Six months or so after it debut, Eduard's 1/48 scale SPAD XIII returns in a simplified form as a Weekend Edition. Arriving as usual in a sturdy conventional box featuring side artwork that doubles as a colour painting-guide, the 3 main sprues lock together to protect the parts in a resealable polythene bag, with the clear parts further protected in a small zip-lock bag. The kit comprises:
84 x beige styrene parts (5 not needed)
1 x injected styrene windscreen (plus 2 unused alternative styles)
Decals for a single colour scheme
The kit impresses immediately with its fine surface finish. In my opinion Eduard's recent kits are among the best of the mainstream offerings in how they tackle fabric surfaces and the SPAD is no exception, with lightly depicted longerons on the fuselage, and ribs complete with stitching on the flying surfaces. Everything is drum-tight as on a well-maintained full-sized machine. Other surface details include crisply raised panels and cooling louvres around the cowling. Moulding is as sharp as you'd hope on what is, essentially, still a brand new moulding. Eduard have mostly managed to confine ejector pin marks to the sprues rather than the kit parts, but there are a couple at the rear of the cockpit sides that may be visible on the completed model if you know where to look, so you may want to spend a few minutes cleaning them off.
Stephen Lawson described the original release
in some depth, so I won't go over too much of the same ground here. The cockpit is nicely detailed with a total of 25 parts. The original kit featured etched parts but, this being a Weekend Edition, they're absent this time. In truth, the only parts which you're really likely to miss are the seat harnesses, because Eduard have included the formerly etched instrument faces as decals. Stephen wasn't too keen on the basically one-piece floor, but it's neatly moulded and, certainly in the context of this simplified edition, works well enough for modellers looking for a straightforward build, while still looking suitably "busy" after the additional plumbing and control are attached.
It goes without saying that, as before, there's no engine included, but it's absence won't be noticeable because the etched side grills are obviously omitted. This time you have only the solid styrene louvre versions, so there's no danger of the see-through effect. The radiator comprises a separate core and quite delicate shutters, and there a choice of propellers (although it's not made clear which is required for the featured colour scheme).
The interplane struts and aileron control linkages are fairly complex on the SPAD, and newcomers to biplanes should take note that Eduard haven't resorted to any gimmicks to aid construction - all the struts are separate (no clumsy paired struts fitting into trench-line slots in the wings here), so you will need to take time and care lining everything up. Rounding everything off is the rigging, and Eduard have included a couple of useful diagrams which are enough to get you started. Also, the box-top illustration is excellent and gives a clear impression of the streamlined-section wires and turnbuckles used on the full-sized aircraft.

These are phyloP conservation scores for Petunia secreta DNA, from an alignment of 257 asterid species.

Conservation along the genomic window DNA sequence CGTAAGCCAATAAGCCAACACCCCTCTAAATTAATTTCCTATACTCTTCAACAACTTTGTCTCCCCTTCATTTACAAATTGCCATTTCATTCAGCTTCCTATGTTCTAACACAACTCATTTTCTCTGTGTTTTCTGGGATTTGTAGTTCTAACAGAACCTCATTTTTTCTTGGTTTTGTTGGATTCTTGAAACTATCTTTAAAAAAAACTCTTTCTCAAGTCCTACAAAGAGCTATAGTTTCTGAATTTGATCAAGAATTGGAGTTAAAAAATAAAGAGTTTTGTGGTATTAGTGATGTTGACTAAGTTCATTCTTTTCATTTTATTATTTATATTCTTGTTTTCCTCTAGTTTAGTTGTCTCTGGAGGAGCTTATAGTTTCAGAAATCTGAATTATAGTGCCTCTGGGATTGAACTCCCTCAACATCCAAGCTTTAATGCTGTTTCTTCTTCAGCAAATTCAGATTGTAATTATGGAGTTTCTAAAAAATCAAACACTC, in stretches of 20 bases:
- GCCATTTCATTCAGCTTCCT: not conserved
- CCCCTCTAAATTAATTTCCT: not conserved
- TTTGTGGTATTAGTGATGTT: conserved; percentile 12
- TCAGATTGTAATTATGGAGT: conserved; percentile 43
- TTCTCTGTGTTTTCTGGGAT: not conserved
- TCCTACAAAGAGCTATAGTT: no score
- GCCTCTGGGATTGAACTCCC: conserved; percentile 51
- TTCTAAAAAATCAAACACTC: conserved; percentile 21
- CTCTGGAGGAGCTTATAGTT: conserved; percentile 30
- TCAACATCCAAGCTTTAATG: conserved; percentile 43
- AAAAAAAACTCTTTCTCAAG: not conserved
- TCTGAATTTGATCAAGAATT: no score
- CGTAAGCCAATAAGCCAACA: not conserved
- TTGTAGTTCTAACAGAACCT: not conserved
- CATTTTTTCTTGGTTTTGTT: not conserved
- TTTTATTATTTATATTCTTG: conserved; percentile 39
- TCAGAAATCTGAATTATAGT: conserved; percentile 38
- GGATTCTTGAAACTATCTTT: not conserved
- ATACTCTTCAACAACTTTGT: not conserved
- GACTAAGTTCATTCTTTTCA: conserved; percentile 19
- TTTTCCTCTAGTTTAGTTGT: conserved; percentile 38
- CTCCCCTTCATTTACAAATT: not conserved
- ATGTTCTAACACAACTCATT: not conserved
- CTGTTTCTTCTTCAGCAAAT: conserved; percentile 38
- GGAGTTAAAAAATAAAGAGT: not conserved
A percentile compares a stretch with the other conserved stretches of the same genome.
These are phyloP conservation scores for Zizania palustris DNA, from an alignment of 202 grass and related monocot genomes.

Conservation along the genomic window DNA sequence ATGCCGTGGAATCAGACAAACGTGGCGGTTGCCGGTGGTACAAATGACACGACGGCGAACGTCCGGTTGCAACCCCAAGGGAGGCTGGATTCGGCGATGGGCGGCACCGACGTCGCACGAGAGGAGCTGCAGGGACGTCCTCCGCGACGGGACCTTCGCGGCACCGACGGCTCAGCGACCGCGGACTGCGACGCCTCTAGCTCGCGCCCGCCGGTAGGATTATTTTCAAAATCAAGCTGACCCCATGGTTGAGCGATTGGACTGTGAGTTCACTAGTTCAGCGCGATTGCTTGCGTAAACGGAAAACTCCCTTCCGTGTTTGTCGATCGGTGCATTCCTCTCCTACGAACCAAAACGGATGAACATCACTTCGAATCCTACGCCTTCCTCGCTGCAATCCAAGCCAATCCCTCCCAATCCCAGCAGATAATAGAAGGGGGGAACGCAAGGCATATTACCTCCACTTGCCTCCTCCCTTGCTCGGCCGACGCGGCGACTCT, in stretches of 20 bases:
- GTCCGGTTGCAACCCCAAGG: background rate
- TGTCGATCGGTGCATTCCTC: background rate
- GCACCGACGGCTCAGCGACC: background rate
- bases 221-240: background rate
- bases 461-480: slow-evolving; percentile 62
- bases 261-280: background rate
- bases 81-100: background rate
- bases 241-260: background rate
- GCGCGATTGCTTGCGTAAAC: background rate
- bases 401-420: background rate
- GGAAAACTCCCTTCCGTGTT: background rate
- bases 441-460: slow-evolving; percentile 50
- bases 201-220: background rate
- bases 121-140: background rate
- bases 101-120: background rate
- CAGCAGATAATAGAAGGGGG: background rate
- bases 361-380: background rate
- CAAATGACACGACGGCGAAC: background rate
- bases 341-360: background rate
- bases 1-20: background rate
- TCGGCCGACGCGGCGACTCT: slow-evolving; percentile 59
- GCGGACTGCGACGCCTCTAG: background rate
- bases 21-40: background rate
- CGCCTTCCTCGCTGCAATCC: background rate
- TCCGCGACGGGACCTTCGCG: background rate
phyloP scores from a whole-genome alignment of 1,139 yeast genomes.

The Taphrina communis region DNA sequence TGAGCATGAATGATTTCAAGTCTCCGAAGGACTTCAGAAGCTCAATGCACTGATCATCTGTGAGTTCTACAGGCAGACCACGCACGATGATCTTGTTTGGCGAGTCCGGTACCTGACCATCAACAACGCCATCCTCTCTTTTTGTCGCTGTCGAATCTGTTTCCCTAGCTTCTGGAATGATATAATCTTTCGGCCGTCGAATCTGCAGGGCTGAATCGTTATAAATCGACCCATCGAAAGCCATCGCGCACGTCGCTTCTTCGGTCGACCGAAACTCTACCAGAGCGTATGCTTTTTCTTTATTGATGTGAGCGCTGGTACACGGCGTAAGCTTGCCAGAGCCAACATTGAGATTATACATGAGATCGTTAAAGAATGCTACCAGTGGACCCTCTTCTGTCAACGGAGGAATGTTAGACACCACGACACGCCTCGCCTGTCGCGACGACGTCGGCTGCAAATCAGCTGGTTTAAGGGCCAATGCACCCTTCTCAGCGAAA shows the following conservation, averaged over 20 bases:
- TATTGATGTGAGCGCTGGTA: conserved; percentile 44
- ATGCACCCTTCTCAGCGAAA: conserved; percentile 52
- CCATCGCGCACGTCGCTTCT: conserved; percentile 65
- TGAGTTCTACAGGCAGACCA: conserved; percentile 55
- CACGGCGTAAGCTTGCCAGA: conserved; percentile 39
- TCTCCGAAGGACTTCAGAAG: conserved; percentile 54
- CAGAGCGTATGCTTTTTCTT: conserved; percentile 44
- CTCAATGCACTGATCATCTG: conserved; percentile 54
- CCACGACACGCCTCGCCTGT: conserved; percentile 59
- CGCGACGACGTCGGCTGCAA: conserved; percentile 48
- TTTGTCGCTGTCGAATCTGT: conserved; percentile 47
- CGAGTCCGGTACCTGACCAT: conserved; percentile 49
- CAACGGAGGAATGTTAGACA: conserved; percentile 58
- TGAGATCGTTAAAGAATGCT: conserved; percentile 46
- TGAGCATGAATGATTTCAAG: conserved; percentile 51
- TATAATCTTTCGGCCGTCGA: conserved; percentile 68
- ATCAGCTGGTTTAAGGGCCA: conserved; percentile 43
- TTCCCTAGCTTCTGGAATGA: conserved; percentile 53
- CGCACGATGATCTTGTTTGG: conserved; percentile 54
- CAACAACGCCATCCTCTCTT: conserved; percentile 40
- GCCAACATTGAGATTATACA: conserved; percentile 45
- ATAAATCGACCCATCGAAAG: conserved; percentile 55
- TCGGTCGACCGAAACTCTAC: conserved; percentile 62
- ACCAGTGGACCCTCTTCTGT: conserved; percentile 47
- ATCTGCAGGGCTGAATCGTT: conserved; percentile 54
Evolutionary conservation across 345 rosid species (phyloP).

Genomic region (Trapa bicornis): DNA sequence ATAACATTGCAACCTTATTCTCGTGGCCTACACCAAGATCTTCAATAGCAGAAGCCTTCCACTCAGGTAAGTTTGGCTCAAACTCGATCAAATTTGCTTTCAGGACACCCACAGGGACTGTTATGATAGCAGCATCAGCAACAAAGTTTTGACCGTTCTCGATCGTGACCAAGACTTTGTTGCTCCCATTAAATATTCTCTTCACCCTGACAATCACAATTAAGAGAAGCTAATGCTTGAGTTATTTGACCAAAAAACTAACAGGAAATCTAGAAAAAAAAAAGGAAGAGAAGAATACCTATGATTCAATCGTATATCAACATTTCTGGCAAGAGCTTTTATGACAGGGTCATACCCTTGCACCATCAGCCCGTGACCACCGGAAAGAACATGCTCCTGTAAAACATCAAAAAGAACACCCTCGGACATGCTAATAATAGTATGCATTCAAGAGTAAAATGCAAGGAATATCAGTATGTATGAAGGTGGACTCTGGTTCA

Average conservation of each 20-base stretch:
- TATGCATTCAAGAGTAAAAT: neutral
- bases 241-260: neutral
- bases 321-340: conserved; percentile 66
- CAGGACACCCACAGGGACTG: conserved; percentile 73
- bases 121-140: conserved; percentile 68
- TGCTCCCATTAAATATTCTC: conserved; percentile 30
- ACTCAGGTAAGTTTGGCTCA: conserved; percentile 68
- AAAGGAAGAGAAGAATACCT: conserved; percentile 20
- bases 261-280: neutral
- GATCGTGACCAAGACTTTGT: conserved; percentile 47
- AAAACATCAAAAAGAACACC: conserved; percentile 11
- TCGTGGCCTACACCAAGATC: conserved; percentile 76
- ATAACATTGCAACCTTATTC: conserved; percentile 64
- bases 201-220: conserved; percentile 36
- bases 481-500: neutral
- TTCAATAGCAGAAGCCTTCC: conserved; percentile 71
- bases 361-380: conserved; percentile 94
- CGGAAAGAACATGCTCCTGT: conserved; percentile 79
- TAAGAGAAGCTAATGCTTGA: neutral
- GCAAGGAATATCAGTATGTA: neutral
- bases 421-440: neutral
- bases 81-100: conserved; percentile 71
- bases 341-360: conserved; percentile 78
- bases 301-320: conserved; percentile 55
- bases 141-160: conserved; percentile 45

Instructions & decals
The 8-page A-5 booklet is clearly illustrated in black and white (a full colour version will be available on-line at Eduard's website which should help particularly in highlighting the rigging, as well as the obvious colour painting guide). The assembly sequence looks logical enough and Gunze Sangyo colour matches are included throughout ( as an alternative, you may want to check out the specialist Misterkit acrylics
Decals are included for just one aircraft, flown by: Capitaine René Fonck, Escadrille SPA.103(GC.15), Autun 1918.
The decals look very good quality - thin and glossy with precise registration and minimal carrier film. The serials are printed as one with the stripes, which is disappointing for those who prefer to paint the latter.
The Weekend Edition SPAD XIII Late is a very nice kit that should appeal to both casual modellers and dedicated WW1 enthusiasts alike. With its two-bay wings though, it's not a beginner's kit (anyone totally new to biplanes might be better advised to start off with something simpler like Eduard's own Weekend Edition Fokker D.VII). To get an idea of just how stunning the SPAD XIII can look in skilled hands, check out Louis's on-line build
in the Forum.
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